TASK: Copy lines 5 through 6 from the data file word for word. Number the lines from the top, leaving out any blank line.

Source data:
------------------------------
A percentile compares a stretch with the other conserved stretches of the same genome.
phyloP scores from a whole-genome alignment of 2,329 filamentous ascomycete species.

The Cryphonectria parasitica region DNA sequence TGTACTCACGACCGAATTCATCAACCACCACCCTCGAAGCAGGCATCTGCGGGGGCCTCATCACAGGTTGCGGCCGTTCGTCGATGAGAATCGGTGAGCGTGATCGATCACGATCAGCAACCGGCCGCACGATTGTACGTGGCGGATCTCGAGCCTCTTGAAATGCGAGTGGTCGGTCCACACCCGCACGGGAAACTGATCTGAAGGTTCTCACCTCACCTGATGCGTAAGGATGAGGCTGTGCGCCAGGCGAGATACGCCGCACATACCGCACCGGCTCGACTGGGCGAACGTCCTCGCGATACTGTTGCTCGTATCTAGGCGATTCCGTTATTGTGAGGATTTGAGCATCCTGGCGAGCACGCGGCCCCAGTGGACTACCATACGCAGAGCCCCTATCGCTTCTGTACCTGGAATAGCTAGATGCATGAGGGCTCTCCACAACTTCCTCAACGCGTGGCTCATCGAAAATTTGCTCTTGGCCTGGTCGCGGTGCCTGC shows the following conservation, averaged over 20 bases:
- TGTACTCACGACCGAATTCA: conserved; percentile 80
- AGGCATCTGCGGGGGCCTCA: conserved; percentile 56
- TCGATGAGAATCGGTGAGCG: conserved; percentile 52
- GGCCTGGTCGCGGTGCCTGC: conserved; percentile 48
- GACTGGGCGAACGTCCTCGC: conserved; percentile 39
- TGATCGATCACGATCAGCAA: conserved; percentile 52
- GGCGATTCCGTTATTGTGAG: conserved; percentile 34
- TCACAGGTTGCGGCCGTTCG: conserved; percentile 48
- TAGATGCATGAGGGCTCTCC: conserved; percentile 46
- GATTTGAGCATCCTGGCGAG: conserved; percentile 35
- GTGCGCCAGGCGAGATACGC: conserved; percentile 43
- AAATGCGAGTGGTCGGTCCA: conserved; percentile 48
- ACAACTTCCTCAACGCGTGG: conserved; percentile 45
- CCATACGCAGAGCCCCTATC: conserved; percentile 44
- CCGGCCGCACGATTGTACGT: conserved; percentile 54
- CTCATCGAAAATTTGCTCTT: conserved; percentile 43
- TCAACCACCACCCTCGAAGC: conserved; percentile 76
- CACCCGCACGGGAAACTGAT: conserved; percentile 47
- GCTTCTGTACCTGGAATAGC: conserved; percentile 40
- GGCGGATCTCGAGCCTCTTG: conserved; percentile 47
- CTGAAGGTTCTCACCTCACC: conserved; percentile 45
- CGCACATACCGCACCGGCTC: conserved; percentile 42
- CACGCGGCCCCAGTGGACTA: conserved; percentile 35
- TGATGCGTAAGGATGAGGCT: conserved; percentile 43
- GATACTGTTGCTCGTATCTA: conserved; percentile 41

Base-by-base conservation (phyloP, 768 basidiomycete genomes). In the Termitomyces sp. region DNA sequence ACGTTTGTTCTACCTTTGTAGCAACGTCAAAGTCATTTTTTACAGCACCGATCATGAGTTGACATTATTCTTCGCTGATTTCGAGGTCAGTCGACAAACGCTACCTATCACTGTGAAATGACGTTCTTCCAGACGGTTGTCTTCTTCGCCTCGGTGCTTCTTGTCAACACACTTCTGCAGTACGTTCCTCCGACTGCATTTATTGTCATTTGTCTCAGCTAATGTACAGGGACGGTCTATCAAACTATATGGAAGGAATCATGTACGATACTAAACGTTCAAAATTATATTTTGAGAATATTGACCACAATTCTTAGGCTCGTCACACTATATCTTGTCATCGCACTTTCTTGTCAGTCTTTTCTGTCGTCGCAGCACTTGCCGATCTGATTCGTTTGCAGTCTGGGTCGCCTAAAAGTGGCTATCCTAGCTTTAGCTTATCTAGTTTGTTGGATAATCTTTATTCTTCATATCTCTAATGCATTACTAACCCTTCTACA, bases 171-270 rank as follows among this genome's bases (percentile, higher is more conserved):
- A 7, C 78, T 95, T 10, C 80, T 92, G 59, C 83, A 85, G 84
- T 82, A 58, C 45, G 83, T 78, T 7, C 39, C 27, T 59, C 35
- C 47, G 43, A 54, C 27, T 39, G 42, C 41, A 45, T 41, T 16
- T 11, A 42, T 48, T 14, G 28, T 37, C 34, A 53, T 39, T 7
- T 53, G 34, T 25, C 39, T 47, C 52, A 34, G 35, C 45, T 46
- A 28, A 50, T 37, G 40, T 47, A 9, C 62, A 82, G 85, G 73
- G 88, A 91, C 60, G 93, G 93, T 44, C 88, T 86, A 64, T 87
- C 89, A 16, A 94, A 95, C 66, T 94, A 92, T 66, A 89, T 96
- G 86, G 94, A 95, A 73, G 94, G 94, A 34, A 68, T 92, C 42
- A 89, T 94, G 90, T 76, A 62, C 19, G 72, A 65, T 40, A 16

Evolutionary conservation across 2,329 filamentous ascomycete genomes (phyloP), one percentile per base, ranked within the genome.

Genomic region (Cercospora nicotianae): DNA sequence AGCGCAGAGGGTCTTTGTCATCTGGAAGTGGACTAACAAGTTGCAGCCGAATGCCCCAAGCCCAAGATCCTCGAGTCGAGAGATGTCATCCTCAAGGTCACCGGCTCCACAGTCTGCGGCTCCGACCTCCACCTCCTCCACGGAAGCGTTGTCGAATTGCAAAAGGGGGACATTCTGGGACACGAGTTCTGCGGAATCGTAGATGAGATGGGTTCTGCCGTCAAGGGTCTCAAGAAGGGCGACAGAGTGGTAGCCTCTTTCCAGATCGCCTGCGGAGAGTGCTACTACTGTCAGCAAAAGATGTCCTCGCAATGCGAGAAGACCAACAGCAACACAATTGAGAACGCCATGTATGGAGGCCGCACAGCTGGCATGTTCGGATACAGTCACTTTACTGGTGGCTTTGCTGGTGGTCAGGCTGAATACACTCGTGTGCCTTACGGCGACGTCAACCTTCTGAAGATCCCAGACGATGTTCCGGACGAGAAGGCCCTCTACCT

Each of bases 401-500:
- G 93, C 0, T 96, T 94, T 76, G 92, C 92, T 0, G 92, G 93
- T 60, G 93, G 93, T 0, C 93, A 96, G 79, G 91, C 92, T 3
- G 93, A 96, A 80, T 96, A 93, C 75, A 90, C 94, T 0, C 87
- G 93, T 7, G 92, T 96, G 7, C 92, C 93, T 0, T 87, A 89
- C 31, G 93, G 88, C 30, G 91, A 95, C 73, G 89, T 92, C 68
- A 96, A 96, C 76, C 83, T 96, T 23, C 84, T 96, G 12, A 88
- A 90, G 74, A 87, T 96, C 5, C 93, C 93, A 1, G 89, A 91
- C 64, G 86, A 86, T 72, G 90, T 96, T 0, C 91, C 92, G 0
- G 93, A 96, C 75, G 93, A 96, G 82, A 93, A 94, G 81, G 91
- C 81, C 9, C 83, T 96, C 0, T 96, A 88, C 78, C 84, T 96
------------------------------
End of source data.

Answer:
- AGGCATCTGCGGGGGCCTCA: conserved; percentile 56
- TCGATGAGAATCGGTGAGCG: conserved; percentile 52